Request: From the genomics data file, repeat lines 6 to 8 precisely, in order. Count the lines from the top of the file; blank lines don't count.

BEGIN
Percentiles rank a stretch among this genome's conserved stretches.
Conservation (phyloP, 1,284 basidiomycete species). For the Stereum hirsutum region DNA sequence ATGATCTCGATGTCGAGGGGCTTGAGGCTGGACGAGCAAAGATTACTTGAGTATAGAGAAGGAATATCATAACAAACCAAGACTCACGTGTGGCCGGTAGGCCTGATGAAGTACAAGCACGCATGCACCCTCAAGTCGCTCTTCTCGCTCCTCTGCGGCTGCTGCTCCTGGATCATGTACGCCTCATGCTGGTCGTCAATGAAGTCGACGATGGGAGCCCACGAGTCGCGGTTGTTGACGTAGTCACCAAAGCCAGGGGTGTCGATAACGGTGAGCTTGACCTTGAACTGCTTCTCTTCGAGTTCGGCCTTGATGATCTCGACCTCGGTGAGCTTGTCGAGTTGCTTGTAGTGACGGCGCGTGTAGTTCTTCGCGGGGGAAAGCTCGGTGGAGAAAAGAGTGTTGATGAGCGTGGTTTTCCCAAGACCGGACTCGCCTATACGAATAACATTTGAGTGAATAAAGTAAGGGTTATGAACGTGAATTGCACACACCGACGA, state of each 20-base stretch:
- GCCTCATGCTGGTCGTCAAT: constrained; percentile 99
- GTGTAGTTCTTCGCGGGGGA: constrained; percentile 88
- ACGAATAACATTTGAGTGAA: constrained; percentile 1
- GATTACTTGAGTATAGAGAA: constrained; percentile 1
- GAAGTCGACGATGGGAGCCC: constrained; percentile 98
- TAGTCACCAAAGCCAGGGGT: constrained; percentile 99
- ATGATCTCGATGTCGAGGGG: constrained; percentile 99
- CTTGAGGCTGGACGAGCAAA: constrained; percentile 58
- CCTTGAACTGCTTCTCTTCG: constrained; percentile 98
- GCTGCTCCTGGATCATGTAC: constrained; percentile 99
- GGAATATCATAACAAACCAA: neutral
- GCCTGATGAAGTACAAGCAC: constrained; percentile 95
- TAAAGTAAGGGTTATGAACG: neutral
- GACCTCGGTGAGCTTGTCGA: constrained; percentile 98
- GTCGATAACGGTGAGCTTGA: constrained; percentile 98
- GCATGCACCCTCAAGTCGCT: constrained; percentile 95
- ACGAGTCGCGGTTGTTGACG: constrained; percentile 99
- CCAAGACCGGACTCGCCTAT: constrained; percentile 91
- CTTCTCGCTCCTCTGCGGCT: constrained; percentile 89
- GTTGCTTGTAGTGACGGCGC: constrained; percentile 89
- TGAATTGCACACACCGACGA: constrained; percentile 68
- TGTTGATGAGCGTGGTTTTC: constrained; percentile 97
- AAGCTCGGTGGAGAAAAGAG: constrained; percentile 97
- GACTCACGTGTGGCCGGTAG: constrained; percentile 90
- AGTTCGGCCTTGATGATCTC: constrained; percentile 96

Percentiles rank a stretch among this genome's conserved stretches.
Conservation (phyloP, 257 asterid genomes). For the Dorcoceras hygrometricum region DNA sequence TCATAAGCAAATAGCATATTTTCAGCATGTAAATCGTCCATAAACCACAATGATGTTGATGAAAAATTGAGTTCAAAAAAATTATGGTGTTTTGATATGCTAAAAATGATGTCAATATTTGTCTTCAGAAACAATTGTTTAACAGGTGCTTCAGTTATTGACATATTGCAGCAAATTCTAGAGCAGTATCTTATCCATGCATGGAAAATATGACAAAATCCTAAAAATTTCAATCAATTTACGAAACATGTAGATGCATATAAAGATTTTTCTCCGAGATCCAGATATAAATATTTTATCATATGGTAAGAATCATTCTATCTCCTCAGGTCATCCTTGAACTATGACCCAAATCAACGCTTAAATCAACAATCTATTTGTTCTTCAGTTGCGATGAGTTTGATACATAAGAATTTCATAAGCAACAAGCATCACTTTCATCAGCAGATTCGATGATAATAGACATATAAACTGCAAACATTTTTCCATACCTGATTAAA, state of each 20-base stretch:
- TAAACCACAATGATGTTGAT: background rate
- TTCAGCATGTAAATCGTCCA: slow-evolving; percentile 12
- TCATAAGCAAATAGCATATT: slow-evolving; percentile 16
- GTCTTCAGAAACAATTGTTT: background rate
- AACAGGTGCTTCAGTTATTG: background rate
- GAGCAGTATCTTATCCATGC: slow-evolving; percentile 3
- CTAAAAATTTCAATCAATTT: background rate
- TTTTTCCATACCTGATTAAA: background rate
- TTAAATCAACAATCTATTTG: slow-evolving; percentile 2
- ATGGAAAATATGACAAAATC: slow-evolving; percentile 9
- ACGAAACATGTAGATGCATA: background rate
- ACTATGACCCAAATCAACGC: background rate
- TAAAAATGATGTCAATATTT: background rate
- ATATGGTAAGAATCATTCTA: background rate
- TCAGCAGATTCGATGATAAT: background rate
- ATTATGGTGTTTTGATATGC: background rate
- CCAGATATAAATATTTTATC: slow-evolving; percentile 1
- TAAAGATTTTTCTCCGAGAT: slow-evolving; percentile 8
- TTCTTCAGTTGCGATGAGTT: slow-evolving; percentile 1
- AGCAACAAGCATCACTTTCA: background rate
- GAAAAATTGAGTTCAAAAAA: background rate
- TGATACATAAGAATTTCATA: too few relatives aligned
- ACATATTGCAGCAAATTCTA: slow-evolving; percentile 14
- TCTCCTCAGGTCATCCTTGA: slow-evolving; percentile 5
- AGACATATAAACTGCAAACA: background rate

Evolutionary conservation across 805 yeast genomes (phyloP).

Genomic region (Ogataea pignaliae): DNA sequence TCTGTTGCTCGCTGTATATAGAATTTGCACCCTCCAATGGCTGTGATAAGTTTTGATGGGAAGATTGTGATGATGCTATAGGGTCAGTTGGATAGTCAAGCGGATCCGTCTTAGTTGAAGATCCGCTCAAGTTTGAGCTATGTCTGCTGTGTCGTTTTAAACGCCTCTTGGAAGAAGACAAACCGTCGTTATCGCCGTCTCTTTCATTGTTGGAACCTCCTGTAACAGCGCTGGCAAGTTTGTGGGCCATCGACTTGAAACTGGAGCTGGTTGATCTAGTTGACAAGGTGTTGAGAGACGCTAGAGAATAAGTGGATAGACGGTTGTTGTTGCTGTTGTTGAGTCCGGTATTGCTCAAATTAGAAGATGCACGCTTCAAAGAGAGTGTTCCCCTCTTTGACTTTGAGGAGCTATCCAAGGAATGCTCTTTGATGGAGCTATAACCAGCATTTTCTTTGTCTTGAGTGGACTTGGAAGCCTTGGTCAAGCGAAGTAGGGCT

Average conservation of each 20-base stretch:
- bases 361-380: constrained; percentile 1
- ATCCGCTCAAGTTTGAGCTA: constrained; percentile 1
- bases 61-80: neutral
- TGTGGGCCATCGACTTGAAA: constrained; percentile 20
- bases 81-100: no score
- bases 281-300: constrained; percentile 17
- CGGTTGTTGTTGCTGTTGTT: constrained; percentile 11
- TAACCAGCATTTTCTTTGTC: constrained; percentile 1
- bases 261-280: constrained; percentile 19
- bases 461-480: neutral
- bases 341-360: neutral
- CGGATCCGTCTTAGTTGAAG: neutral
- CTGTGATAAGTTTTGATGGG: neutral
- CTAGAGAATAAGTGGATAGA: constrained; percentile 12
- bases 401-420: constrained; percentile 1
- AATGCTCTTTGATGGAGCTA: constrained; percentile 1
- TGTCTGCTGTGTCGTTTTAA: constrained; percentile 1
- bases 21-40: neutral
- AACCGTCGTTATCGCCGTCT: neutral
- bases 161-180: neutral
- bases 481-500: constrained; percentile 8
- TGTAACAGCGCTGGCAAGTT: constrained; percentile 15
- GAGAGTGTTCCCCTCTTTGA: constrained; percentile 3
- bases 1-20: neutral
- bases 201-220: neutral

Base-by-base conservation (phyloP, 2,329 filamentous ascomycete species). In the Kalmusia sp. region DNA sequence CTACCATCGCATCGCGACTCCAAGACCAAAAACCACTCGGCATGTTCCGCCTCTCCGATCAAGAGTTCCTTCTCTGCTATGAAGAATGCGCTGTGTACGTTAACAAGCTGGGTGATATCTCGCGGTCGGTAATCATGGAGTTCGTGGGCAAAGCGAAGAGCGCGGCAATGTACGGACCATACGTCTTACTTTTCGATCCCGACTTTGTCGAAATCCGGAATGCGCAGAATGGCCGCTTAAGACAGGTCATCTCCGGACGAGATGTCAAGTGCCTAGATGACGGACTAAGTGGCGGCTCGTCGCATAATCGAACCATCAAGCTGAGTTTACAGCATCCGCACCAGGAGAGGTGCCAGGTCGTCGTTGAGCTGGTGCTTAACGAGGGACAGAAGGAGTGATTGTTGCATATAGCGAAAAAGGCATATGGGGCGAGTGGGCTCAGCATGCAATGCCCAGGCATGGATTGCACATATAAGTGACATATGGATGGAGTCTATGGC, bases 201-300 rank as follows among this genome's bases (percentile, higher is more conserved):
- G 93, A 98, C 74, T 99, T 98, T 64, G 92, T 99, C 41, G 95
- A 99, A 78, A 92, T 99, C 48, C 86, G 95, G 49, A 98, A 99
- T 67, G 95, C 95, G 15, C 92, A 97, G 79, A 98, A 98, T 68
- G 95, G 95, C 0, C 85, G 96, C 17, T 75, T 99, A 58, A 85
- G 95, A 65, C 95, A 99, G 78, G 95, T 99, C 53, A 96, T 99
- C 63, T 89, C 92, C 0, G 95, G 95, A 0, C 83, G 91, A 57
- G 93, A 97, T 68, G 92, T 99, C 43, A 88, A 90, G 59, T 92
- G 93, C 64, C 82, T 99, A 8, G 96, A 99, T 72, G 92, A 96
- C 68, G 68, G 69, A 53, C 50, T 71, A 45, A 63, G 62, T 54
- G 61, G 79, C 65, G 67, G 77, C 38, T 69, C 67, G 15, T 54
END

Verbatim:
- GATTACTTGAGTATAGAGAA: constrained; percentile 1
- GAAGTCGACGATGGGAGCCC: constrained; percentile 98
- TAGTCACCAAAGCCAGGGGT: constrained; percentile 99